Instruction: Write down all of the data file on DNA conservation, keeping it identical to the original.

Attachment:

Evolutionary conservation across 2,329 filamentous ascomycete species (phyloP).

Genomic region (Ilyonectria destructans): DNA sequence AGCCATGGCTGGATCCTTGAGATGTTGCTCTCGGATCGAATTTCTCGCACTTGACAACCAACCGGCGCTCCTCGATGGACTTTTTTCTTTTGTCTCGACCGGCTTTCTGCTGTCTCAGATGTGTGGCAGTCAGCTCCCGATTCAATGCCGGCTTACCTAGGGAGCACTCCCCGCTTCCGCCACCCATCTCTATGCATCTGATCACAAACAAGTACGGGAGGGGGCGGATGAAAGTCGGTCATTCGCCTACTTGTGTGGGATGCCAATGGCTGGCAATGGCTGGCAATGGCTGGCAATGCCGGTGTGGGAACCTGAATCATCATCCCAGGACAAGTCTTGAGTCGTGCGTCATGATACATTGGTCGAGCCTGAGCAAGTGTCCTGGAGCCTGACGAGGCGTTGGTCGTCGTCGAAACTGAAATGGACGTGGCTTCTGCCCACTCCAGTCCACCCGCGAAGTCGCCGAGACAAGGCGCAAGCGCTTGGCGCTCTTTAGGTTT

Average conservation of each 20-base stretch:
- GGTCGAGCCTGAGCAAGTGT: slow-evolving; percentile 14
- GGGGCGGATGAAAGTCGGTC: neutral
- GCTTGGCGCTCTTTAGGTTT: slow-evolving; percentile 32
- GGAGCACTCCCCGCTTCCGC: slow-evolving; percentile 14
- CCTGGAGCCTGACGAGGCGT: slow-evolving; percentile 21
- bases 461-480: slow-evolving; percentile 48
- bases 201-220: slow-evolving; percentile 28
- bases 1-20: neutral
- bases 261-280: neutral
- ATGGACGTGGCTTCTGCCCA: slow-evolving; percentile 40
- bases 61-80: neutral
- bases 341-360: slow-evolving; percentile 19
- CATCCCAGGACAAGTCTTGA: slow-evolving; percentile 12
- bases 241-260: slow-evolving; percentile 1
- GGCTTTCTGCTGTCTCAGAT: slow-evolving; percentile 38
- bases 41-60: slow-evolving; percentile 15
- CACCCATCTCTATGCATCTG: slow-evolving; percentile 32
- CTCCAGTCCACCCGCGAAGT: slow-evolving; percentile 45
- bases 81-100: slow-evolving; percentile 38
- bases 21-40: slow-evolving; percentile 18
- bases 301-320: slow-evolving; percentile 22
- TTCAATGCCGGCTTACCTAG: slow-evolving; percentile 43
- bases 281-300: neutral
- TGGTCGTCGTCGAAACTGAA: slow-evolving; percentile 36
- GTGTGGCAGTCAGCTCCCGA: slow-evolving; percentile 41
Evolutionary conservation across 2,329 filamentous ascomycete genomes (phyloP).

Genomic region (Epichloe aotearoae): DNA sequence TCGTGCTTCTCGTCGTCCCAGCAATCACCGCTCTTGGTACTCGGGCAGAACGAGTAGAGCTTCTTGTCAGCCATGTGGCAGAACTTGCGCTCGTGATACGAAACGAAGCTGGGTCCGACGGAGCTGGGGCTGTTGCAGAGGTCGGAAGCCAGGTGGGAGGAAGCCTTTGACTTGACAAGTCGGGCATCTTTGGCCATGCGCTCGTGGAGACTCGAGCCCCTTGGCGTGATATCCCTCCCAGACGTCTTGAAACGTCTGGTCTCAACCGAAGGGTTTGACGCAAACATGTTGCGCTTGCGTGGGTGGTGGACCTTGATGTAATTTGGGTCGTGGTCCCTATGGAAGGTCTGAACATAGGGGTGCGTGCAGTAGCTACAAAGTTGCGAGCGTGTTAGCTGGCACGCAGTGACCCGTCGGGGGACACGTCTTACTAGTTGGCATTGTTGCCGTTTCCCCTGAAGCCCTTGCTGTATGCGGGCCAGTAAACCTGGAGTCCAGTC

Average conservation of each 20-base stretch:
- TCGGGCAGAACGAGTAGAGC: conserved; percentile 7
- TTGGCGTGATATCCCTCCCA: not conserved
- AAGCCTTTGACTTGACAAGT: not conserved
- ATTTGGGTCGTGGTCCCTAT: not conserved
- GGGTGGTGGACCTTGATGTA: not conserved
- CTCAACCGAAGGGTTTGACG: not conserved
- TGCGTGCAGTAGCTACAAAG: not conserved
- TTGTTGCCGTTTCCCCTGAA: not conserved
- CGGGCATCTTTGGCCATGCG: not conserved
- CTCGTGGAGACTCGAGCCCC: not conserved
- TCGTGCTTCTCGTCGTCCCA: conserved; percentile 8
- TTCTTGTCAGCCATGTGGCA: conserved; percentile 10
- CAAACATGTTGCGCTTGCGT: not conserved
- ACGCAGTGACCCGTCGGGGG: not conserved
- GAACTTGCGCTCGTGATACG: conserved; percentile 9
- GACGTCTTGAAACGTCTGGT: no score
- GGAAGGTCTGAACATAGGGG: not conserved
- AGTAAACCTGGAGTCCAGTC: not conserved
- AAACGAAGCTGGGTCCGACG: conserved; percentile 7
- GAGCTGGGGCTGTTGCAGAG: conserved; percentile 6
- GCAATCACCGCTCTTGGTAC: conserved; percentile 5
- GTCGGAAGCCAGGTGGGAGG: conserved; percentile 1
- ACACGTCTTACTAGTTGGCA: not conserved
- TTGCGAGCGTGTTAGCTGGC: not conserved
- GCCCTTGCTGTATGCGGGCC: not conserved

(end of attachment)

Evolutionary conservation across 2,329 filamentous ascomycete species (phyloP).

Genomic region (Ilyonectria destructans): DNA sequence AGCCATGGCTGGATCCTTGAGATGTTGCTCTCGGATCGAATTTCTCGCACTTGACAACCAACCGGCGCTCCTCGATGGACTTTTTTCTTTTGTCTCGACCGGCTTTCTGCTGTCTCAGATGTGTGGCAGTCAGCTCCCGATTCAATGCCGGCTTACCTAGGGAGCACTCCCCGCTTCCGCCACCCATCTCTATGCATCTGATCACAAACAAGTACGGGAGGGGGCGGATGAAAGTCGGTCATTCGCCTACTTGTGTGGGATGCCAATGGCTGGCAATGGCTGGCAATGGCTGGCAATGCCGGTGTGGGAACCTGAATCATCATCCCAGGACAAGTCTTGAGTCGTGCGTCATGATACATTGGTCGAGCCTGAGCAAGTGTCCTGGAGCCTGACGAGGCGTTGGTCGTCGTCGAAACTGAAATGGACGTGGCTTCTGCCCACTCCAGTCCACCCGCGAAGTCGCCGAGACAAGGCGCAAGCGCTTGGCGCTCTTTAGGTTT

Average conservation of each 20-base stretch:
- GGTCGAGCCTGAGCAAGTGT: slow-evolving; percentile 14
- GGGGCGGATGAAAGTCGGTC: neutral
- GCTTGGCGCTCTTTAGGTTT: slow-evolving; percentile 32
- GGAGCACTCCCCGCTTCCGC: slow-evolving; percentile 14
- CCTGGAGCCTGACGAGGCGT: slow-evolving; percentile 21
- bases 461-480: slow-evolving; percentile 48
- bases 201-220: slow-evolving; percentile 28
- bases 1-20: neutral
- bases 261-280: neutral
- ATGGACGTGGCTTCTGCCCA: slow-evolving; percentile 40
- bases 61-80: neutral
- bases 341-360: slow-evolving; percentile 19
- CATCCCAGGACAAGTCTTGA: slow-evolving; percentile 12
- bases 241-260: slow-evolving; percentile 1
- GGCTTTCTGCTGTCTCAGAT: slow-evolving; percentile 38
- bases 41-60: slow-evolving; percentile 15
- CACCCATCTCTATGCATCTG: slow-evolving; percentile 32
- CTCCAGTCCACCCGCGAAGT: slow-evolving; percentile 45
- bases 81-100: slow-evolving; percentile 38
- bases 21-40: slow-evolving; percentile 18
- bases 301-320: slow-evolving; percentile 22
- TTCAATGCCGGCTTACCTAG: slow-evolving; percentile 43
- bases 281-300: neutral
- TGGTCGTCGTCGAAACTGAA: slow-evolving; percentile 36
- GTGTGGCAGTCAGCTCCCGA: slow-evolving; percentile 41
Evolutionary conservation across 2,329 filamentous ascomycete genomes (phyloP).

Genomic region (Epichloe aotearoae): DNA sequence TCGTGCTTCTCGTCGTCCCAGCAATCACCGCTCTTGGTACTCGGGCAGAACGAGTAGAGCTTCTTGTCAGCCATGTGGCAGAACTTGCGCTCGTGATACGAAACGAAGCTGGGTCCGACGGAGCTGGGGCTGTTGCAGAGGTCGGAAGCCAGGTGGGAGGAAGCCTTTGACTTGACAAGTCGGGCATCTTTGGCCATGCGCTCGTGGAGACTCGAGCCCCTTGGCGTGATATCCCTCCCAGACGTCTTGAAACGTCTGGTCTCAACCGAAGGGTTTGACGCAAACATGTTGCGCTTGCGTGGGTGGTGGACCTTGATGTAATTTGGGTCGTGGTCCCTATGGAAGGTCTGAACATAGGGGTGCGTGCAGTAGCTACAAAGTTGCGAGCGTGTTAGCTGGCACGCAGTGACCCGTCGGGGGACACGTCTTACTAGTTGGCATTGTTGCCGTTTCCCCTGAAGCCCTTGCTGTATGCGGGCCAGTAAACCTGGAGTCCAGTC

Average conservation of each 20-base stretch:
- TCGGGCAGAACGAGTAGAGC: conserved; percentile 7
- TTGGCGTGATATCCCTCCCA: not conserved
- AAGCCTTTGACTTGACAAGT: not conserved
- ATTTGGGTCGTGGTCCCTAT: not conserved
- GGGTGGTGGACCTTGATGTA: not conserved
- CTCAACCGAAGGGTTTGACG: not conserved
- TGCGTGCAGTAGCTACAAAG: not conserved
- TTGTTGCCGTTTCCCCTGAA: not conserved
- CGGGCATCTTTGGCCATGCG: not conserved
- CTCGTGGAGACTCGAGCCCC: not conserved
- TCGTGCTTCTCGTCGTCCCA: conserved; percentile 8
- TTCTTGTCAGCCATGTGGCA: conserved; percentile 10
- CAAACATGTTGCGCTTGCGT: not conserved
- ACGCAGTGACCCGTCGGGGG: not conserved
- GAACTTGCGCTCGTGATACG: conserved; percentile 9
- GACGTCTTGAAACGTCTGGT: no score
- GGAAGGTCTGAACATAGGGG: not conserved
- AGTAAACCTGGAGTCCAGTC: not conserved
- AAACGAAGCTGGGTCCGACG: conserved; percentile 7
- GAGCTGGGGCTGTTGCAGAG: conserved; percentile 6
- GCAATCACCGCTCTTGGTAC: conserved; percentile 5
- GTCGGAAGCCAGGTGGGAGG: conserved; percentile 1
- ACACGTCTTACTAGTTGGCA: not conserved
- TTGCGAGCGTGTTAGCTGGC: not conserved
- GCCCTTGCTGTATGCGGGCC: not conserved